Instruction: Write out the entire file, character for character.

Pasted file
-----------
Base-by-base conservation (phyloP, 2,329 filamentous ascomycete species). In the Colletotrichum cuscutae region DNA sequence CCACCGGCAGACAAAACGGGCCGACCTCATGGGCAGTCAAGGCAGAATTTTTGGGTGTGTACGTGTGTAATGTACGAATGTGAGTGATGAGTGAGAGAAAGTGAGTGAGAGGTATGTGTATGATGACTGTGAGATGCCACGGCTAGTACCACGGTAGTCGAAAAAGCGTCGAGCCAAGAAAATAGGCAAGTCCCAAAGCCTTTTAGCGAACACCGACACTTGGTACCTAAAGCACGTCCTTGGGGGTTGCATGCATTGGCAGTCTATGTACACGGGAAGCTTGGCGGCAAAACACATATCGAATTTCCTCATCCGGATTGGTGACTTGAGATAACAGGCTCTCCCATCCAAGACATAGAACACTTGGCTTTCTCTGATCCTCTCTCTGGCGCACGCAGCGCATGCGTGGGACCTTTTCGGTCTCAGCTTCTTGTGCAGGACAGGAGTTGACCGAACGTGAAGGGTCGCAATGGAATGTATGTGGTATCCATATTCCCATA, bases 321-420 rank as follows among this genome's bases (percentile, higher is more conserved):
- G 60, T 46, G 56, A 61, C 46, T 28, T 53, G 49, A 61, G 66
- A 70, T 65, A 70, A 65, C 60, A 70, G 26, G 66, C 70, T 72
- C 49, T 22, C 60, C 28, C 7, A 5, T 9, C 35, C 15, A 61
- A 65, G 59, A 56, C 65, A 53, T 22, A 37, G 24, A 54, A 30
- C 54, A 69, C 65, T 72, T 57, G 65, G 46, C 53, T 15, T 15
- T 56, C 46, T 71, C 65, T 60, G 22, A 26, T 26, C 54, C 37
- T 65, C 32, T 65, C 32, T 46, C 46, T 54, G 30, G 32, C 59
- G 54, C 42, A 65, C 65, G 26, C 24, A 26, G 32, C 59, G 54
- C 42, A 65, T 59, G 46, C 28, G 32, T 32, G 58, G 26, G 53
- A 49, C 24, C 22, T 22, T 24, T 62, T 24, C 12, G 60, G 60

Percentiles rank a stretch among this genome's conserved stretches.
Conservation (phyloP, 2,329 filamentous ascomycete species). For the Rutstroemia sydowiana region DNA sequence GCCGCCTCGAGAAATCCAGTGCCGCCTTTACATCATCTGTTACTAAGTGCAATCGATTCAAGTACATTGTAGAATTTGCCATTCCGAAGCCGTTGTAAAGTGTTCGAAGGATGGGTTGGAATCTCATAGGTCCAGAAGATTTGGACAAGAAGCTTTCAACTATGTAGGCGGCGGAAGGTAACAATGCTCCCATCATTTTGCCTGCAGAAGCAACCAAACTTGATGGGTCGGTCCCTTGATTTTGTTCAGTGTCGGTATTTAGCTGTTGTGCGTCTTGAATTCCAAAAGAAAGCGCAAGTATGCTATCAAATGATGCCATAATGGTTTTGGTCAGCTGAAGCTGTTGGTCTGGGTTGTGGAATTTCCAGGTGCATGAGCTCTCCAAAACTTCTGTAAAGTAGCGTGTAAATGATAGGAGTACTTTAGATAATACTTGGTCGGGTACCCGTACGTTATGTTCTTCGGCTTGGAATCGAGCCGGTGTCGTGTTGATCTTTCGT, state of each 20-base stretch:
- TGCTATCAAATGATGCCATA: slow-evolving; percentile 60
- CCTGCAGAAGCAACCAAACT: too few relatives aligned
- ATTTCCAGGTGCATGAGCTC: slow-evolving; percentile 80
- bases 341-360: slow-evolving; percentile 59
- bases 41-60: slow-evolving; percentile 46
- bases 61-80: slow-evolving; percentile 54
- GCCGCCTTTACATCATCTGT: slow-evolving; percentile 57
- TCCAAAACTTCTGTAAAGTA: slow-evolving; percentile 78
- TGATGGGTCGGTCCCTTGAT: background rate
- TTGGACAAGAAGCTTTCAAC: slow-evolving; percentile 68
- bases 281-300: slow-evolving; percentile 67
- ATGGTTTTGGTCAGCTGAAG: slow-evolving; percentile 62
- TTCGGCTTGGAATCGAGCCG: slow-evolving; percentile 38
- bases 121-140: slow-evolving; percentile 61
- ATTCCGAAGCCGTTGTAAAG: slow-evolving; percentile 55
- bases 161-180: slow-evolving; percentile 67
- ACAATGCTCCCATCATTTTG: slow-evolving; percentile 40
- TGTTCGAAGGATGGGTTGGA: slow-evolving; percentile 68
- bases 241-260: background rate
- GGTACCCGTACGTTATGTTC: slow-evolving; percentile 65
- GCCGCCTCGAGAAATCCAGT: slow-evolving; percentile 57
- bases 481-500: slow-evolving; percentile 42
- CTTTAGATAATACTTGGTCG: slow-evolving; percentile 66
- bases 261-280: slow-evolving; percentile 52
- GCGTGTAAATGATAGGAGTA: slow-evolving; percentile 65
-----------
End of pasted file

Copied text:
Base-by-base conservation (phyloP, 2,329 filamentous ascomycete species). In the Colletotrichum cuscutae region DNA sequence CCACCGGCAGACAAAACGGGCCGACCTCATGGGCAGTCAAGGCAGAATTTTTGGGTGTGTACGTGTGTAATGTACGAATGTGAGTGATGAGTGAGAGAAAGTGAGTGAGAGGTATGTGTATGATGACTGTGAGATGCCACGGCTAGTACCACGGTAGTCGAAAAAGCGTCGAGCCAAGAAAATAGGCAAGTCCCAAAGCCTTTTAGCGAACACCGACACTTGGTACCTAAAGCACGTCCTTGGGGGTTGCATGCATTGGCAGTCTATGTACACGGGAAGCTTGGCGGCAAAACACATATCGAATTTCCTCATCCGGATTGGTGACTTGAGATAACAGGCTCTCCCATCCAAGACATAGAACACTTGGCTTTCTCTGATCCTCTCTCTGGCGCACGCAGCGCATGCGTGGGACCTTTTCGGTCTCAGCTTCTTGTGCAGGACAGGAGTTGACCGAACGTGAAGGGTCGCAATGGAATGTATGTGGTATCCATATTCCCATA, bases 321-420 rank as follows among this genome's bases (percentile, higher is more conserved):
- G 60, T 46, G 56, A 61, C 46, T 28, T 53, G 49, A 61, G 66
- A 70, T 65, A 70, A 65, C 60, A 70, G 26, G 66, C 70, T 72
- C 49, T 22, C 60, C 28, C 7, A 5, T 9, C 35, C 15, A 61
- A 65, G 59, A 56, C 65, A 53, T 22, A 37, G 24, A 54, A 30
- C 54, A 69, C 65, T 72, T 57, G 65, G 46, C 53, T 15, T 15
- T 56, C 46, T 71, C 65, T 60, G 22, A 26, T 26, C 54, C 37
- T 65, C 32, T 65, C 32, T 46, C 46, T 54, G 30, G 32, C 59
- G 54, C 42, A 65, C 65, G 26, C 24, A 26, G 32, C 59, G 54
- C 42, A 65, T 59, G 46, C 28, G 32, T 32, G 58, G 26, G 53
- A 49, C 24, C 22, T 22, T 24, T 62, T 24, C 12, G 60, G 60

Percentiles rank a stretch among this genome's conserved stretches.
Conservation (phyloP, 2,329 filamentous ascomycete species). For the Rutstroemia sydowiana region DNA sequence GCCGCCTCGAGAAATCCAGTGCCGCCTTTACATCATCTGTTACTAAGTGCAATCGATTCAAGTACATTGTAGAATTTGCCATTCCGAAGCCGTTGTAAAGTGTTCGAAGGATGGGTTGGAATCTCATAGGTCCAGAAGATTTGGACAAGAAGCTTTCAACTATGTAGGCGGCGGAAGGTAACAATGCTCCCATCATTTTGCCTGCAGAAGCAACCAAACTTGATGGGTCGGTCCCTTGATTTTGTTCAGTGTCGGTATTTAGCTGTTGTGCGTCTTGAATTCCAAAAGAAAGCGCAAGTATGCTATCAAATGATGCCATAATGGTTTTGGTCAGCTGAAGCTGTTGGTCTGGGTTGTGGAATTTCCAGGTGCATGAGCTCTCCAAAACTTCTGTAAAGTAGCGTGTAAATGATAGGAGTACTTTAGATAATACTTGGTCGGGTACCCGTACGTTATGTTCTTCGGCTTGGAATCGAGCCGGTGTCGTGTTGATCTTTCGT, state of each 20-base stretch:
- TGCTATCAAATGATGCCATA: slow-evolving; percentile 60
- CCTGCAGAAGCAACCAAACT: too few relatives aligned
- ATTTCCAGGTGCATGAGCTC: slow-evolving; percentile 80
- bases 341-360: slow-evolving; percentile 59
- bases 41-60: slow-evolving; percentile 46
- bases 61-80: slow-evolving; percentile 54
- GCCGCCTTTACATCATCTGT: slow-evolving; percentile 57
- TCCAAAACTTCTGTAAAGTA: slow-evolving; percentile 78
- TGATGGGTCGGTCCCTTGAT: background rate
- TTGGACAAGAAGCTTTCAAC: slow-evolving; percentile 68
- bases 281-300: slow-evolving; percentile 67
- ATGGTTTTGGTCAGCTGAAG: slow-evolving; percentile 62
- TTCGGCTTGGAATCGAGCCG: slow-evolving; percentile 38
- bases 121-140: slow-evolving; percentile 61
- ATTCCGAAGCCGTTGTAAAG: slow-evolving; percentile 55
- bases 161-180: slow-evolving; percentile 67
- ACAATGCTCCCATCATTTTG: slow-evolving; percentile 40
- TGTTCGAAGGATGGGTTGGA: slow-evolving; percentile 68
- bases 241-260: background rate
- GGTACCCGTACGTTATGTTC: slow-evolving; percentile 65
- GCCGCCTCGAGAAATCCAGT: slow-evolving; percentile 57
- bases 481-500: slow-evolving; percentile 42
- CTTTAGATAATACTTGGTCG: slow-evolving; percentile 66
- bases 261-280: slow-evolving; percentile 52
- GCGTGTAAATGATAGGAGTA: slow-evolving; percentile 65